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Want to enter the top 1%? You'll now need $513,000 in annual income

The link between taxes and inequality
  • To be in the top 1% of income earners in the U.S. requires annual adjusted gross earnings of least $515,371, the IRS says. 
  • The top 50% of all U.S. taxpayers earn at least $41,740, or about 4.1% more than the prior year.
  • The richest Americans, or top 0.001%, have annual income of least $63.4 million.    

The rich are getting richer in the U.S., which means that anyone determined to stay in the top 1% of income earners needs to make more money -- and make it fast. The minimum for entry into the 1% club in 2017: $515,371, up 7.2% from the prior year, according to the most recent IRS data. About 1.4 million taxpayers earned at least that amount.

The uber-rich, or top 0.001% (the highest income group identified by the IRS data), you need annual income of least $63.4 million.  

The wealthiest Americans are enjoying strong income growth partly thanks to 2017's Tax Cuts and Jobs Act, which lowered tax rates on corporate income. The law also gave a 20% deduction on income earned by partnerships and other types of businesses, which also helped many well-heeled taxpayers. Partly as a result, the gap between America's richest and poorest citizens is the widest it's been in at least 50 years, according to Census data released last month.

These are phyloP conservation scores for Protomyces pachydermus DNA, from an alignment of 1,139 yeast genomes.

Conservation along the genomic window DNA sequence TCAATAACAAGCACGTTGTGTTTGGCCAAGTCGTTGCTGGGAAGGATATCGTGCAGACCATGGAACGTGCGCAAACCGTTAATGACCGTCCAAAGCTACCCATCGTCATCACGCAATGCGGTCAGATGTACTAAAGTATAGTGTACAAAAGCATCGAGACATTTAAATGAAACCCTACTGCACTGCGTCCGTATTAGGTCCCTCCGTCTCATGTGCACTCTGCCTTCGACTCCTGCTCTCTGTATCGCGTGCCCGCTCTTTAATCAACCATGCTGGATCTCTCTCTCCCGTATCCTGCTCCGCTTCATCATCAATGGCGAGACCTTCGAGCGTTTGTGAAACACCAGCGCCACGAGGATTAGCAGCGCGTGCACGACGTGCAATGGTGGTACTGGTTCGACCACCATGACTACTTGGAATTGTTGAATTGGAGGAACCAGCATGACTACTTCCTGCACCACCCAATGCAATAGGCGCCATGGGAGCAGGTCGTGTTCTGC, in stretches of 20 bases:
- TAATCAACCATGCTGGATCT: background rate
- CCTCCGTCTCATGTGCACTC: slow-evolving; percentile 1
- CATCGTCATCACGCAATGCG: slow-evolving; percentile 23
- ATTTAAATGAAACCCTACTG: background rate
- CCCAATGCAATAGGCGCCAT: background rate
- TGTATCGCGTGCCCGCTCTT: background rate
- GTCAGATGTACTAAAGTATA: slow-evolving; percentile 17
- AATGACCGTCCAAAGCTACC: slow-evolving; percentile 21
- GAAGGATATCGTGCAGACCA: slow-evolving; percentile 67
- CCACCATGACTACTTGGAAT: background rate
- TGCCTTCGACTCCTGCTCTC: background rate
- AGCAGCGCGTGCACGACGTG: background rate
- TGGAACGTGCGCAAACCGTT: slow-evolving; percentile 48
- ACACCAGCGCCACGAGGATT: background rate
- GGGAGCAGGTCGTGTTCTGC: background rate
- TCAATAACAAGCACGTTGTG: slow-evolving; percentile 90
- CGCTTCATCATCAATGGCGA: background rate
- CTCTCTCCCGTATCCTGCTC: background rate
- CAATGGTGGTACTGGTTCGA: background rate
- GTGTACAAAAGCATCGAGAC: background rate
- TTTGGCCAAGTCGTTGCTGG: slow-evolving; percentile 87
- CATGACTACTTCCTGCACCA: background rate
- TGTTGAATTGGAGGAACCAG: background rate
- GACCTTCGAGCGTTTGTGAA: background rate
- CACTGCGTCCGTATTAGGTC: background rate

New economic research has found that the new tax law resulted in a sharp reduction in taxes for the 400 wealthiest Americans. Factoring in all federal, state and local taxes, those ultra-wealthy households pay a total tax rate of about 23%, compared with 24.2% for the bottom half of households, which includes many in the middle class, according to economists Emmanuel Saez and Gabriel Zucman of the University of California at Berkeley.

As the two lay out in their new book, "The Triumph of Injustice," the richest families also pay a lower rate than those in the upper middle class and even those in the top 1%, who pay closer to 30% of their income in taxes.

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Reducing inequality is at the center of many Democratic presidential candidates' platforms, with senators Bernie Sanders and Elizabeth Warren both proposing wealth taxes for taxpayers with multi-million dollar estates. The tax revenue would be directed toward funding social programs such as free college tuition and universal health care. 

Tom Steyer, a billionaire who is running for president, said at Tuesday's debate that he also backs a wealth tax. "I would undo every Republican tax cut for rich people and major corporations," he said. "90% of Americans have not had a raise for 40 years."

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